Collagen is the most abundant protein in the body, about 30% of our body protein. Next to water, collagen is the most common component of connective tissue. It is a fiber protein in the extracellular matrix (ECM) which gives tensile strength and structure to the tissue and it can stretch about 10% of its original length without damage.

At least twenty-eight different types of collagen have been identified (Van den Berg, 2010) but for many of these there is as yet little knowledge of their specific tasks. The most important collagen types are types I, II, III and IV which make up about 95% of all collagen. Collagen type I is the most abundant in mammals and makes up about 80% of these 95% (Meyer et al, 2007). Type I is found in the skin, bone, tendons, ligaments, proper fascia. Type III is thinner collagen fibrils, which is found in loose fascia and wound healing. Type II is found in cartilage and intervertebral discs.

Collagen is produced in the fibroblast’s endoplasmic reticulum, type III also from mesenchymal cells. Fibroblasts are the most abundant cells in the fascia. The endoplasmic reticulum first produces a tropocollagenic molecule, so-called as long it is intracellular. Collagen has a turnover time of 300 – 500 days and the production can be increased by intermittent stretching and loading that stimulate the fibroblasts. Fibroblasts also produce an enzyme, collagenas, which break down collagen. There is a feed-back system that signals when there is too much or too little of the components in the ECM.

Collagen is a non-water-soluble protein. The fibers are white. Therefore collagen-rich tissue, like deep fascia and tendons, is white.

Structure of collagen

The collagen molecule consists of three long polypeptide chains, each one having the conformation of a leftward rotated helix, this is called an alpha helix. These three alpha helix chains are twisted together in a rightward rotation, to a triple helix, like a rope. This triple helix is the real collagen protein molecule, which is produced inside the fibroblasts, and then transported to the extracellular matrix (ECM). Each of these three polypeptide chains consists of about 1000 amino acid molecules, among other lysin, which is an essential one. This collagen molecule is about 280 nm in length and has a diameter of about 1,5 nm.

When the molecules have passed out from the fibroblast to the ECM, they bind together to form a collagenic microfibril. Then several microfibrils twist around each other to form a collagen fibril. The diameter of these collagen fibrils is now 10 – 300 nm. This collagen fibrils are most common in hyaline cartilage, type II collagen.

Then these collagen fibrils can continue to wrap around each other to form a collagen fiber, type I or type III, or a few other types of collagen fibers. In tendons and ligaments, which have to get strength, these fibers twist around each other once again and form even stronger fiber bundles.

Every coil in the collagen are always in opposed direction from the previous one, so a leftward helix is followed by a rightward helix and then a leftward helix and so on. When the fiber spirals are exposed to traction they intertwined and the stability increases. This is the way, the collagen gains its enormously high tensile strength, 500-1000 kg/cm2. Collagen type I is stronger than steel (Lodish et al, 2000).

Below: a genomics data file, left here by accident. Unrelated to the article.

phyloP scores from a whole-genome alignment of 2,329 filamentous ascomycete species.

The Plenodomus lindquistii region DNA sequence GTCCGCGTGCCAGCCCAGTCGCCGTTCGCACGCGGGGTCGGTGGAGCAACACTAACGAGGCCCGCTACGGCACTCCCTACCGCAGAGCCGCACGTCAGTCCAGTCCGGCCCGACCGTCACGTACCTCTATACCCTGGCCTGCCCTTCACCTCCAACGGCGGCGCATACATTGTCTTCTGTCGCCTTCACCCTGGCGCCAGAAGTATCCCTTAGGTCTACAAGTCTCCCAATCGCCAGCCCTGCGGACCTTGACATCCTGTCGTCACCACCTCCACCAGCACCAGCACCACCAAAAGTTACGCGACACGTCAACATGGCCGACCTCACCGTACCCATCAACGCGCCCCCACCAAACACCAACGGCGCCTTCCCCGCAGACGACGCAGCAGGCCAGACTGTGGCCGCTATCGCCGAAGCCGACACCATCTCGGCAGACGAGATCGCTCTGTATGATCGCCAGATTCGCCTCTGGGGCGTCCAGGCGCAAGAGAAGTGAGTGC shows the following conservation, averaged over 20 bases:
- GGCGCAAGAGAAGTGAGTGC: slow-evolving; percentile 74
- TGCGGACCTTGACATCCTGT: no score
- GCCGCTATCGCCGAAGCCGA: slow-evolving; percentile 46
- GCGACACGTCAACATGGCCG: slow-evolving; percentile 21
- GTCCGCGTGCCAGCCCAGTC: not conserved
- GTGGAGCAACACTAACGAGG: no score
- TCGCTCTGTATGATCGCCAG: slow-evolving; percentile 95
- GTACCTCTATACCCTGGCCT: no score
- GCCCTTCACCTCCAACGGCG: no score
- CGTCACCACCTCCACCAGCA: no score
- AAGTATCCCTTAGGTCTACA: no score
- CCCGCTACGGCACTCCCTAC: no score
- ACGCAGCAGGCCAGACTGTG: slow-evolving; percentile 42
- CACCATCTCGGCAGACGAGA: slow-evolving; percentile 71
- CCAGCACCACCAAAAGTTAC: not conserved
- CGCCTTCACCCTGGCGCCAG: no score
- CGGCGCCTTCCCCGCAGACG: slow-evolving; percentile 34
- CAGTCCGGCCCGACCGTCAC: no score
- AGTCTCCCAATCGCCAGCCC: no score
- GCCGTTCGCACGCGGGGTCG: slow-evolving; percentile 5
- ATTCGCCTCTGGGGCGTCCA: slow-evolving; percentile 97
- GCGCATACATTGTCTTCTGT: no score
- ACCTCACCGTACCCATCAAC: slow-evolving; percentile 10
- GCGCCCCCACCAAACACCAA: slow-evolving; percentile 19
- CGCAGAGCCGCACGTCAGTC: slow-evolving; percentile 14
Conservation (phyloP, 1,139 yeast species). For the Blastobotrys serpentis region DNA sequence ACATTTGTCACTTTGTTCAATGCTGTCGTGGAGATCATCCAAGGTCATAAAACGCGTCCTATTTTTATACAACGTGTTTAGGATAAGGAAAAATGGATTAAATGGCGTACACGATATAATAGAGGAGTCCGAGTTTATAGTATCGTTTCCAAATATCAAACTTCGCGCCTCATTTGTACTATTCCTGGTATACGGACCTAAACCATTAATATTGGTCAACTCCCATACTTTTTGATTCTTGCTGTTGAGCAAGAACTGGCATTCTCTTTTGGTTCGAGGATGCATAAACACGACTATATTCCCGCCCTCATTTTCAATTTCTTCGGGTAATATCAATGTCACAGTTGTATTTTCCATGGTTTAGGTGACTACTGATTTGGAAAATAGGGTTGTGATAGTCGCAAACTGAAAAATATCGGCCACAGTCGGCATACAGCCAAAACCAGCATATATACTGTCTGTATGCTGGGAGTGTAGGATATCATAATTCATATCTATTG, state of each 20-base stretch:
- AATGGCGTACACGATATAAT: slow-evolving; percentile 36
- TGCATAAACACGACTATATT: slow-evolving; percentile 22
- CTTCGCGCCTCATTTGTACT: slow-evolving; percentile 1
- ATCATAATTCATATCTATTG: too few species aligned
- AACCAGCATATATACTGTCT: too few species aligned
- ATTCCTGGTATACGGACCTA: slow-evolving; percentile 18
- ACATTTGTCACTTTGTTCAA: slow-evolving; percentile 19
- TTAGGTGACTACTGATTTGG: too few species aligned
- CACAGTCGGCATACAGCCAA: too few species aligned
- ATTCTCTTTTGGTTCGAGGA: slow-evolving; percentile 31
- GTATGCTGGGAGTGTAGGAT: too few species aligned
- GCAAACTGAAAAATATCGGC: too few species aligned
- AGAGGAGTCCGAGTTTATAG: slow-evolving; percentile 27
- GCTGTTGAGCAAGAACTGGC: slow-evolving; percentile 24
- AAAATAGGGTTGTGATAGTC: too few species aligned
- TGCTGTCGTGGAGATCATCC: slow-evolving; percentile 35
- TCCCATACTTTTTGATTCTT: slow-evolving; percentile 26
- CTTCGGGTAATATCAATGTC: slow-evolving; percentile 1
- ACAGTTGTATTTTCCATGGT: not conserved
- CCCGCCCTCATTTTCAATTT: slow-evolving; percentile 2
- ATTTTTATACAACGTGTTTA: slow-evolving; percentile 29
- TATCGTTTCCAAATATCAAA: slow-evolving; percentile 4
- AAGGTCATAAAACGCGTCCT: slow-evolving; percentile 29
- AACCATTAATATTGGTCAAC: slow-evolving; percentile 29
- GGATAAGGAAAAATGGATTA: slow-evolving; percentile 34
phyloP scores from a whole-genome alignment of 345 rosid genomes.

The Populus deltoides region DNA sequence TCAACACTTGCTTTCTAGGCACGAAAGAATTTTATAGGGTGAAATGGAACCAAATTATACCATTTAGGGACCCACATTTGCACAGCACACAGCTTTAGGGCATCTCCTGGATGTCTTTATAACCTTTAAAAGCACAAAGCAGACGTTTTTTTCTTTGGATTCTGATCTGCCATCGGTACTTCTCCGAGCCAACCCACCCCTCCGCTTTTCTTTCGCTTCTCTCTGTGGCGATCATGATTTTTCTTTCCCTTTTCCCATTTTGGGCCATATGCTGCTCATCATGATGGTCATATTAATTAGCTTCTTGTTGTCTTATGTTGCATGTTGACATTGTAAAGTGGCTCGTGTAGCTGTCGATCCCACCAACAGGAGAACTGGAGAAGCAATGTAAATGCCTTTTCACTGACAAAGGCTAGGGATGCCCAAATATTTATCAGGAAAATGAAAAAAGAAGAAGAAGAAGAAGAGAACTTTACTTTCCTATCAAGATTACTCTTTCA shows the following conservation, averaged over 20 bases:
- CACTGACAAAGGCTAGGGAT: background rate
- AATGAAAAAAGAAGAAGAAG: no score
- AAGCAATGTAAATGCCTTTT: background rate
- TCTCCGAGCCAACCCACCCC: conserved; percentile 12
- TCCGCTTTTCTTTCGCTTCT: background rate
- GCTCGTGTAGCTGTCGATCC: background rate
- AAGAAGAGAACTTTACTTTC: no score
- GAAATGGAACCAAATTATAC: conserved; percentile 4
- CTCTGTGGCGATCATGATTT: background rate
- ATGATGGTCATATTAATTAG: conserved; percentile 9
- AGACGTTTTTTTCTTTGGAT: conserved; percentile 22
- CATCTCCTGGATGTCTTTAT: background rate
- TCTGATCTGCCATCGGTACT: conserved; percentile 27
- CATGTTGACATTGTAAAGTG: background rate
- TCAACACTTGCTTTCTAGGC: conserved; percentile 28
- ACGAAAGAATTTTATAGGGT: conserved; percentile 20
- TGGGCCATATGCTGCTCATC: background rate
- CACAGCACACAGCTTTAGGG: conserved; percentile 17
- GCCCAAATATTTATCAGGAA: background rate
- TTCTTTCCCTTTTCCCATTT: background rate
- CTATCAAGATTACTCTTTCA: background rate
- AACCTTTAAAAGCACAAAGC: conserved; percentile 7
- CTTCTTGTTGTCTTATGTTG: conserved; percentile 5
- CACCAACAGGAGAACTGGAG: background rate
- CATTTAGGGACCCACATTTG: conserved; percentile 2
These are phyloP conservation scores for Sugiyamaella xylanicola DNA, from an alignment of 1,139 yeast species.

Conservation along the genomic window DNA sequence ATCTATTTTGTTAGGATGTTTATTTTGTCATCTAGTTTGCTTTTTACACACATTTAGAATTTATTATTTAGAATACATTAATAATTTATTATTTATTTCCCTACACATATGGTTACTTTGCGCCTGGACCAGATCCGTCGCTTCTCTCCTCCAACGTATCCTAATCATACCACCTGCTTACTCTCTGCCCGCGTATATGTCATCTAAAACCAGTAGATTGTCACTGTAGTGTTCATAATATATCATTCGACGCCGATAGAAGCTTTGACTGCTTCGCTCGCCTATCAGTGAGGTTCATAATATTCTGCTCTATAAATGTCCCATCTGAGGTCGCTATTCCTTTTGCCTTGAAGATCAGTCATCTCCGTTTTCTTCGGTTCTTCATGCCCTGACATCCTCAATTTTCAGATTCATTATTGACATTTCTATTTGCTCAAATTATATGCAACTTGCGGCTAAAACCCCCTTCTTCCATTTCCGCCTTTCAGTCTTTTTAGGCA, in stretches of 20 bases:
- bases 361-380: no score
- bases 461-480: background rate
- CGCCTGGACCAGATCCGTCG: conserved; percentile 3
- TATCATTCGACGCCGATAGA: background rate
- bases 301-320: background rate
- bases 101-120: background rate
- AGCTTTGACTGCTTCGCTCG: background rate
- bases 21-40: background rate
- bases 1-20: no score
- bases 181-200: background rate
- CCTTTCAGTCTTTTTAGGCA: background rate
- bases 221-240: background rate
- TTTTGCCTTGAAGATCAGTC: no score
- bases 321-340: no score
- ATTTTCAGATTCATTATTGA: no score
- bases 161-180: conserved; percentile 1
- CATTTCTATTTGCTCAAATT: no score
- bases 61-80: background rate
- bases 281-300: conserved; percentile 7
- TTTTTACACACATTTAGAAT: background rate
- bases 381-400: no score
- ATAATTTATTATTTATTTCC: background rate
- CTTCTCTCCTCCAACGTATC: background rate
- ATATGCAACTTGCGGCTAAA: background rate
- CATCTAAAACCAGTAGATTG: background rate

Between each protein chain in the collagen molecule, there is physiological cross-links, to gain stability to the collagen. This cross-links are formed of bridges of certain amino acids in the protein chains. Without these, the molecules would slip past each other under load and the fibers would have no strength and stability. Depending on the type of collagen (e.g. I or III), the fibrils are variously tightly bound, for example, type I is stronger than type III. Vitamin C is an important factor in creating the bonds. Therefore, vitamin C is important for getting sufficiently strong collagen and thus also strong connective tissue.

All collagen types do not form fiber structures but only fibrils, such as type II, found in cartilage.

Piezoelectric collagen network

The organization of the collagen molecules are three-dimensional and it is adapted to the mechanical forces to which the tissue is exposed. When the tissue changes in shape, it leads to changes in electrical voltage. This is called piezoelectricity. It is the ability of certain organic materials to produce an electric charge in response to mechanical stress. Molecules organize the architecture of the tissue through this piezoelectricity. If the mechanical forces always goes in the same direction the collagen fibers will always orientate themselves in the same direction and they will run parallel. This occurs in formed, taut fascia like tendons, ligaments, aponeuroses, etc. However, in unformed, taut fascia like intraneural fascia, intramuscular fascia, joint capsules, etc, where the forces come from different directions, it provides an interlaced lattice effect.
Between the collagen fibers, we can find ground substance which provides for friction-free slide and glide movement between the collagen fibers against each other.

When the tissue is relaxed, the collagen fibrils and fibers are in a wave-shaped form. This is caused by the content of elastic fibers and the myofibroblasts in the fascia. The purpose for this wave-shape is to prevent the tissue to react too quickly and too explosively to mechanical stress.

Fascia Anatomy & Physiology


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Collagen is the most abundant protein in the body, about 30% of our body protein. Next to water, collagen is the most common component of connective tissue.

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